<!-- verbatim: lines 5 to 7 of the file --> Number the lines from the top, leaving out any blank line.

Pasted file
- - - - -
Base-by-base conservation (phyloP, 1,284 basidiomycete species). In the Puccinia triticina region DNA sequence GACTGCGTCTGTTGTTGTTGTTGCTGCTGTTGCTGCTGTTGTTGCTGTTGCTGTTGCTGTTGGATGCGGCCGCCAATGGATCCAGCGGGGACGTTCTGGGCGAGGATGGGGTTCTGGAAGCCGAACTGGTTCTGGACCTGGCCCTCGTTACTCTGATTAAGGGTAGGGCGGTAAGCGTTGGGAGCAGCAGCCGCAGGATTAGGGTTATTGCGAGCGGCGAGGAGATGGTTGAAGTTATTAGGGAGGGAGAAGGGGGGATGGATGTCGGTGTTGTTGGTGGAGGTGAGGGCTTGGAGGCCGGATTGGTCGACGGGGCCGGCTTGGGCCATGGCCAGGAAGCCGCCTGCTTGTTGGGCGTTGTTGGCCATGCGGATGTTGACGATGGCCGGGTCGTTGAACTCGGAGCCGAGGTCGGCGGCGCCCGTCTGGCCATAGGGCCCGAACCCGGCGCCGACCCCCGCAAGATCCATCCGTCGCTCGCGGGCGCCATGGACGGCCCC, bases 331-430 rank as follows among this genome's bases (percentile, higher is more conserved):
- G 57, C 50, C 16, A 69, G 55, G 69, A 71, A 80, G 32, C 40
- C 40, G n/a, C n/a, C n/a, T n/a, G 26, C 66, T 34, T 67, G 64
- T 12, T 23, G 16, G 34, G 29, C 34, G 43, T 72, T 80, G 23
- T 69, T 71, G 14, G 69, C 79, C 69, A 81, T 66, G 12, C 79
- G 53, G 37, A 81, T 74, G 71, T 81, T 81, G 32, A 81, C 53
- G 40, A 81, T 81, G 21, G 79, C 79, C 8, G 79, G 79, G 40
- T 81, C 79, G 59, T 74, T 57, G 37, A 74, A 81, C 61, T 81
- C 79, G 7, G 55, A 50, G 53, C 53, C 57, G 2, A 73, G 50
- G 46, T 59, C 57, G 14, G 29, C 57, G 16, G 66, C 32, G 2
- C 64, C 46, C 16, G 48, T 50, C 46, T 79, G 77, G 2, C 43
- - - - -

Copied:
- T 69, T 71, G 14, G 69, C 79, C 69, A 81, T 66, G 12, C 79
- G 53, G 37, A 81, T 74, G 71, T 81, T 81, G 32, A 81, C 53
- G 40, A 81, T 81, G 21, G 79, C 79, C 8, G 79, G 79, G 40